Analysis and Evaluation of a Quasi-Passive Lower Limb Exoskeleton for Gait Rehabilitation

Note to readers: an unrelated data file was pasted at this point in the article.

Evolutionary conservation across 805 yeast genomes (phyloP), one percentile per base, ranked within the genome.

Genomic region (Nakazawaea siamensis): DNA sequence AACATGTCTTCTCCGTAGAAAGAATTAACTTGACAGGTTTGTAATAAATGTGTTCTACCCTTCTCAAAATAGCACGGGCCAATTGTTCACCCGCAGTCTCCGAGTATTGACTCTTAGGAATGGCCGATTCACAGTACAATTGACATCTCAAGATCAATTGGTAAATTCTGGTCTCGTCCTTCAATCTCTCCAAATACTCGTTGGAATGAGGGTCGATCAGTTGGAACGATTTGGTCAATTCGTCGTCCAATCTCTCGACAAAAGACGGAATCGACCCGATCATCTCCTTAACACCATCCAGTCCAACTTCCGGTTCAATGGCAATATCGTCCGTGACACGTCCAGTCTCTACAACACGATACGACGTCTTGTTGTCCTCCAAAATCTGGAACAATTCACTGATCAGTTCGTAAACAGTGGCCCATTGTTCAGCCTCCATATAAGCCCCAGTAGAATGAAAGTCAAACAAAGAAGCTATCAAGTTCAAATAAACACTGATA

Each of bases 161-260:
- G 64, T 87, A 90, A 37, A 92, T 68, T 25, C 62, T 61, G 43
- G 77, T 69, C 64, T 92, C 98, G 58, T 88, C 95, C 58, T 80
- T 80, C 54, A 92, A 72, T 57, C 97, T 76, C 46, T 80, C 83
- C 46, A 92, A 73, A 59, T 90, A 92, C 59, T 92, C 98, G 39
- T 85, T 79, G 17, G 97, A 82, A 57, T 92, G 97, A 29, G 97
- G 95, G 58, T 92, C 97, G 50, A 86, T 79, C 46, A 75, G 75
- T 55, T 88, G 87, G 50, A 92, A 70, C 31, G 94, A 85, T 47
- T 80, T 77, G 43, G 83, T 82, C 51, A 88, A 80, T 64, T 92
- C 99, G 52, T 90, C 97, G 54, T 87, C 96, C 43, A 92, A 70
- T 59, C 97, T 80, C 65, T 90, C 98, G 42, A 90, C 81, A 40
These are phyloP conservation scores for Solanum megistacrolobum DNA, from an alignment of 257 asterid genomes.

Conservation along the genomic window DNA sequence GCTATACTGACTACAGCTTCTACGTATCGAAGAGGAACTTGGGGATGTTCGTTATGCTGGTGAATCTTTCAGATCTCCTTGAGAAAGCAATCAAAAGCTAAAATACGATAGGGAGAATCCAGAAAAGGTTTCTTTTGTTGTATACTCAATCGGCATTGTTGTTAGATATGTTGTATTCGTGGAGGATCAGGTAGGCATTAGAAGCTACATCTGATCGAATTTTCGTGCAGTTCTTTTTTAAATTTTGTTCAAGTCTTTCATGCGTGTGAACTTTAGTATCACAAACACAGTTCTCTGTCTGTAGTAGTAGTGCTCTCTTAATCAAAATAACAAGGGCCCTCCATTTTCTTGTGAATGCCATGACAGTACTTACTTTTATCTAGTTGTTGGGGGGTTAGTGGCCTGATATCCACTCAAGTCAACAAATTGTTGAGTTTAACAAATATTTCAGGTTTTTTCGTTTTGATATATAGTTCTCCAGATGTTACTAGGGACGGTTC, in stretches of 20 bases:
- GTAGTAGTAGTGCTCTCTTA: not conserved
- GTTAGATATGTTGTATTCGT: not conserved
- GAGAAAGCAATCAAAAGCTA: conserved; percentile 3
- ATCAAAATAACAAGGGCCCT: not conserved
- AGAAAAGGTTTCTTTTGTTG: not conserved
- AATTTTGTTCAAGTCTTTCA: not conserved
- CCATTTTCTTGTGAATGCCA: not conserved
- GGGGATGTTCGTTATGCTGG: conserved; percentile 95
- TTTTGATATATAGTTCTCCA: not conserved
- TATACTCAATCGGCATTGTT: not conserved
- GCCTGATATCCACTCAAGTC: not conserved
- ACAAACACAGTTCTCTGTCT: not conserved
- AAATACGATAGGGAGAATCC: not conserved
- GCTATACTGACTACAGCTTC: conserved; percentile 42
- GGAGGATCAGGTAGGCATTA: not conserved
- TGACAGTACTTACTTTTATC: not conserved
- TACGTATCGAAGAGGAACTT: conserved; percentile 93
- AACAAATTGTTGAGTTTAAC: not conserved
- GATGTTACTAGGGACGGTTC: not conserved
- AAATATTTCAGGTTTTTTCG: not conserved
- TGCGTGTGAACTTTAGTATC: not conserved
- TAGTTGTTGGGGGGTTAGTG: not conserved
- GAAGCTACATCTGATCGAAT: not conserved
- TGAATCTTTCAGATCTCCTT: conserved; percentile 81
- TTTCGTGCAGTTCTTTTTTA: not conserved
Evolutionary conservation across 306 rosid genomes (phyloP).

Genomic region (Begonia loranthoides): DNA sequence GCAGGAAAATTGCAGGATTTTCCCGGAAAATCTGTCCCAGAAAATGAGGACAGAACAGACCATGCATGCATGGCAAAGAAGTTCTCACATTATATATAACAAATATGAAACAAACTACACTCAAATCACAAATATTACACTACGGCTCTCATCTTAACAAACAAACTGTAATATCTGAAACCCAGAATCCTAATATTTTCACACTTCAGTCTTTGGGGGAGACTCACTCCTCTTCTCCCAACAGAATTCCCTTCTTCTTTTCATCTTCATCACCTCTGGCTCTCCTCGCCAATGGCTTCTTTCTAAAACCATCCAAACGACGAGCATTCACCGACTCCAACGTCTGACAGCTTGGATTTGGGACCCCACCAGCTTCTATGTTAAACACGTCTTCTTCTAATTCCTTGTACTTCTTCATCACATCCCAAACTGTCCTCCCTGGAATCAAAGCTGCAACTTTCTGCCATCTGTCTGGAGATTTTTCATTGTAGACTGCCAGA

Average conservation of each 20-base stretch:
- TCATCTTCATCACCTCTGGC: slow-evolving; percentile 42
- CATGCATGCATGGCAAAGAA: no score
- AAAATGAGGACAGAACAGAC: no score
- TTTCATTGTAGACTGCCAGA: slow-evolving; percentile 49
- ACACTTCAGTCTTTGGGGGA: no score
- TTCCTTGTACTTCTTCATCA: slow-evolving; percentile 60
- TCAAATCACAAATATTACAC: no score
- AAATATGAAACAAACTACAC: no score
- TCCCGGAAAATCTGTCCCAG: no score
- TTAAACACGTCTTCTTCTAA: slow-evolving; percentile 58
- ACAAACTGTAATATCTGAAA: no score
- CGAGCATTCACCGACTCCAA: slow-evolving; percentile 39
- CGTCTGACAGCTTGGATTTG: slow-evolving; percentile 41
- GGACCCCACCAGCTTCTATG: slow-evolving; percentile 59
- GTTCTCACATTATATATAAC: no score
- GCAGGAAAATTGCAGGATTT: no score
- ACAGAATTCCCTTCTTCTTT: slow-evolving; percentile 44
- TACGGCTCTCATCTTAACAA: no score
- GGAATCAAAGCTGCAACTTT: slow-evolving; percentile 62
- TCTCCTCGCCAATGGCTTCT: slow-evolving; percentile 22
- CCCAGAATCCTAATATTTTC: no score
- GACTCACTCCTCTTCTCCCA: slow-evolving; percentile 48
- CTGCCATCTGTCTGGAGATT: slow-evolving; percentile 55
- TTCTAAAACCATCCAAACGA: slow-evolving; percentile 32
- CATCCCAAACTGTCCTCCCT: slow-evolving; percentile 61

Lower extremity exoskeletons can assist with performing particular functions such as gait assistance, and physical therapy support for subjects who have lost the ability to walk. This paper presents the analysis and evaluation of lightweight and adjustable two degrees of freedom, quasi-passive lower limb device to improve gait rehabilitation. The exoskeleton consists of a high torque DC motor mounted on a metal plate above the hip joint, and a link that transmits assistance torque from the motor to the thigh. The knee joint is passively actuated by spring installed parallel with the joint. The action of the passive component (spring) is combined with mechanical output of the motor to provide a good control on the designed exoskeleton while walking. The results show that muscles' efforts on both the front and the back sides of the user's leg were decreased when walking using the exoskeleton with the motor and spring.